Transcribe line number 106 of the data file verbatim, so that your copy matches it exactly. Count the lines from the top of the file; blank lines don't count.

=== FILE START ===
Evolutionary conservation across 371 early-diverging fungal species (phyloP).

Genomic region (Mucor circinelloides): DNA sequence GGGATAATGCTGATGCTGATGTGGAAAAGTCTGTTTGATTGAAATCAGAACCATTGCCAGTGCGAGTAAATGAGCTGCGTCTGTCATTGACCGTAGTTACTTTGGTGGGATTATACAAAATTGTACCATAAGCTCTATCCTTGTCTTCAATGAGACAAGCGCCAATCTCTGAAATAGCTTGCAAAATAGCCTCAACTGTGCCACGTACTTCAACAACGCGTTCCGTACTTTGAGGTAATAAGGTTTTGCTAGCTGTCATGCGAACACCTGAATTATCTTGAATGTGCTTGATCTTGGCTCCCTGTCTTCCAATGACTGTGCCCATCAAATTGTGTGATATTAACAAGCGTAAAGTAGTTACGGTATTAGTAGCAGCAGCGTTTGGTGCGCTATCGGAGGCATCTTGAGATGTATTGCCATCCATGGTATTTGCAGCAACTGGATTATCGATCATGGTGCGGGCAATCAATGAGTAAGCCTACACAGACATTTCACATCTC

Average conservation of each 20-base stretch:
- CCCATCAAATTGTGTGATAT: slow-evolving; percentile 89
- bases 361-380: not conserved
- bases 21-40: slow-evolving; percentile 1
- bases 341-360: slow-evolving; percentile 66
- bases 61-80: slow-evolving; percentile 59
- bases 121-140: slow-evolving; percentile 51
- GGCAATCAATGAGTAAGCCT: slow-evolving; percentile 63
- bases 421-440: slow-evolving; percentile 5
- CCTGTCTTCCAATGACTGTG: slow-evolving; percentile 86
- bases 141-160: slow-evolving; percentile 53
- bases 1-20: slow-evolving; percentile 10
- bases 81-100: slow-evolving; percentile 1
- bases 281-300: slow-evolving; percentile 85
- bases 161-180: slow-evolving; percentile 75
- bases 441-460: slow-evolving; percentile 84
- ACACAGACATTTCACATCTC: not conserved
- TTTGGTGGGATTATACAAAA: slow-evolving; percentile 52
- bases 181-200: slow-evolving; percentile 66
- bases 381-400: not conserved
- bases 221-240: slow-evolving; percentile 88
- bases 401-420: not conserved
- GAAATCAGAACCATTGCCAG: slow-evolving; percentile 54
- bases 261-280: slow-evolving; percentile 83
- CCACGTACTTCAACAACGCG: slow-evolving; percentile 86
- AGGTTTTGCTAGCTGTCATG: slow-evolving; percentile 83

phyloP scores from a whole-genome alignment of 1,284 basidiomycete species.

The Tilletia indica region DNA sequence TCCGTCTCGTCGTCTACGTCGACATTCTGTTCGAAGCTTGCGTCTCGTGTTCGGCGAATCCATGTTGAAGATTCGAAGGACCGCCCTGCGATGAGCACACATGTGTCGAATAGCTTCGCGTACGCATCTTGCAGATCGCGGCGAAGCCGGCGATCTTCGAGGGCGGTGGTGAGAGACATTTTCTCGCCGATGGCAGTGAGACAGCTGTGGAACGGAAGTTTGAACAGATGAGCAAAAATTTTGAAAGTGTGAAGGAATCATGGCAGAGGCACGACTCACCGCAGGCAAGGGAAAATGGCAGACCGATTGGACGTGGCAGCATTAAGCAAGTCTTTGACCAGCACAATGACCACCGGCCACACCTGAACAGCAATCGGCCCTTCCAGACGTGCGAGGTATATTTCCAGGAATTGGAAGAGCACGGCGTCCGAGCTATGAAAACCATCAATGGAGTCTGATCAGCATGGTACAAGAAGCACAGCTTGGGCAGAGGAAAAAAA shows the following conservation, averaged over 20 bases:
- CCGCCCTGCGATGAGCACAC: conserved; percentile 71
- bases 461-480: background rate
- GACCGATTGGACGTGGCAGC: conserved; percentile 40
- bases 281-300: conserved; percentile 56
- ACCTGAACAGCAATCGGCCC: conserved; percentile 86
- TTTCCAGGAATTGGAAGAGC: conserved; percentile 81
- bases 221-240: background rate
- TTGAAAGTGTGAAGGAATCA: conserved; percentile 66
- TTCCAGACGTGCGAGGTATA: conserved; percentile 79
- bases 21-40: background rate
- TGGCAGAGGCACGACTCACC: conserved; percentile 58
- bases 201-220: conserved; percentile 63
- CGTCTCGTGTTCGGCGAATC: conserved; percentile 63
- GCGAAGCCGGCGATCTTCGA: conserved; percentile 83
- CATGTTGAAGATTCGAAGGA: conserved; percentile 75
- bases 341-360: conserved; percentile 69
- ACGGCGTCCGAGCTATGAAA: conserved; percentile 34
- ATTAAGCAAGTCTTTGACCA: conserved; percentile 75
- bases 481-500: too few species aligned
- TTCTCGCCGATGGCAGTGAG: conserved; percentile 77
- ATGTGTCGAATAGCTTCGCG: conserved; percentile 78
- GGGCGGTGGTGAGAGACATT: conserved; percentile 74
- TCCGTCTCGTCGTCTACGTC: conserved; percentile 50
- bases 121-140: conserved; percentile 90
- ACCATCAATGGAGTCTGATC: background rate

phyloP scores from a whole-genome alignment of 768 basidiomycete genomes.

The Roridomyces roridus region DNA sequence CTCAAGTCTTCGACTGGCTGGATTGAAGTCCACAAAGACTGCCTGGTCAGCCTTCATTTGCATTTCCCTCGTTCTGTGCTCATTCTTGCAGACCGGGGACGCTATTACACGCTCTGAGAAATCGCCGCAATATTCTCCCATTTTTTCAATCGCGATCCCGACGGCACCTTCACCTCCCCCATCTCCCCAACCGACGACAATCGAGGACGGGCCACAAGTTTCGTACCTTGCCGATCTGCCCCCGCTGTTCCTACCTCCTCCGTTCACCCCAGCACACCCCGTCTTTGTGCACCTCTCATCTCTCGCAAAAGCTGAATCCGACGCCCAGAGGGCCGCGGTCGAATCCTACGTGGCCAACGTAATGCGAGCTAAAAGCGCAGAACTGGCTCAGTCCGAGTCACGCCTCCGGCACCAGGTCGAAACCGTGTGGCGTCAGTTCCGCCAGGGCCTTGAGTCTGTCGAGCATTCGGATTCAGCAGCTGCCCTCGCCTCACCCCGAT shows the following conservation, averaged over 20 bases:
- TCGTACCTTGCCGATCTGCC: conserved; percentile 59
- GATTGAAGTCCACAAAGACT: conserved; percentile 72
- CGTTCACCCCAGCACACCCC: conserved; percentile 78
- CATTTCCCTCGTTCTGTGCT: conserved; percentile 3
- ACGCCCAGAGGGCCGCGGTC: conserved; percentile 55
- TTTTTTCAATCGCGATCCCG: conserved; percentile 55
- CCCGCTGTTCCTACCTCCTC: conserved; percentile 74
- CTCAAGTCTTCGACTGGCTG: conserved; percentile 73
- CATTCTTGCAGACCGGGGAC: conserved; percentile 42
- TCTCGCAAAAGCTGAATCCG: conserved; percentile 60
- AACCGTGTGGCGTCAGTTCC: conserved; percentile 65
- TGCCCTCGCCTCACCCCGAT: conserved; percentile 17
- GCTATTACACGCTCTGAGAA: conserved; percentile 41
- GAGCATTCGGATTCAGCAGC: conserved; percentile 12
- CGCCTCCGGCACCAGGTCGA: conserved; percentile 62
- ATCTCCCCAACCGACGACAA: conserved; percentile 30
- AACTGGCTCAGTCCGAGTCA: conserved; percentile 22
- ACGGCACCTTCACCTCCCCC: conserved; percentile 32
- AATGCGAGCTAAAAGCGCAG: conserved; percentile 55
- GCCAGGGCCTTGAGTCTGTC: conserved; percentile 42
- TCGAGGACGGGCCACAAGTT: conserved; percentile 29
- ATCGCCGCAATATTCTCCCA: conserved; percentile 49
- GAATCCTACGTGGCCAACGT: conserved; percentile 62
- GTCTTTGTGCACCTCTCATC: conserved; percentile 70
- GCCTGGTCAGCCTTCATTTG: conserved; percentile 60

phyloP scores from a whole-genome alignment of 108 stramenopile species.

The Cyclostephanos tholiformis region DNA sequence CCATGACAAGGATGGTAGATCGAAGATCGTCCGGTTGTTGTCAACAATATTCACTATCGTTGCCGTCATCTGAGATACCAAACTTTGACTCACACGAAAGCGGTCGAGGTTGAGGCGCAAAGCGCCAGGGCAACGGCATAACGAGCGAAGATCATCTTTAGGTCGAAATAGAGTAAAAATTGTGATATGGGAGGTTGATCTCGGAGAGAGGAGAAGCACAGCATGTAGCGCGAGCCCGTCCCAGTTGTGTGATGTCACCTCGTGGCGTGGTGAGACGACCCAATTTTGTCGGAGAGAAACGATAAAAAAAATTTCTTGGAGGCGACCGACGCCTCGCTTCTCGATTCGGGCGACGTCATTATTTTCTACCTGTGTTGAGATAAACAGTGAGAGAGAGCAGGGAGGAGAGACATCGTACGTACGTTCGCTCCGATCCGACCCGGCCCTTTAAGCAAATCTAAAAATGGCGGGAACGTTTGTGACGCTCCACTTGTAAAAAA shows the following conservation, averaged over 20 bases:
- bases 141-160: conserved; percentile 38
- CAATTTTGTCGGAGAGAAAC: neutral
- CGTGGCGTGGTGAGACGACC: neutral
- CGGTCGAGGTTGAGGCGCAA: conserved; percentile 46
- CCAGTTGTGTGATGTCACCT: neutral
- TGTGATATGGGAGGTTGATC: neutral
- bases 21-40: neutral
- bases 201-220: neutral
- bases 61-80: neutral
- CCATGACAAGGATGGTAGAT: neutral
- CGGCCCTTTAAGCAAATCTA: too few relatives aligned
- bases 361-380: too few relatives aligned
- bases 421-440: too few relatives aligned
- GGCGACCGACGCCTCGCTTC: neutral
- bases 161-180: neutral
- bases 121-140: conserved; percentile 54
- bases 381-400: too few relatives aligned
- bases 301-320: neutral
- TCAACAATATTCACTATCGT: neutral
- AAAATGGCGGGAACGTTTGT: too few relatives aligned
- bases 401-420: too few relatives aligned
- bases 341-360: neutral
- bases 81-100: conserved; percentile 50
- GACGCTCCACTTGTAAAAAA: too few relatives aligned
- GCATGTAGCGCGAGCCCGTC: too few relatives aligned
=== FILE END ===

- bases 341-360: neutral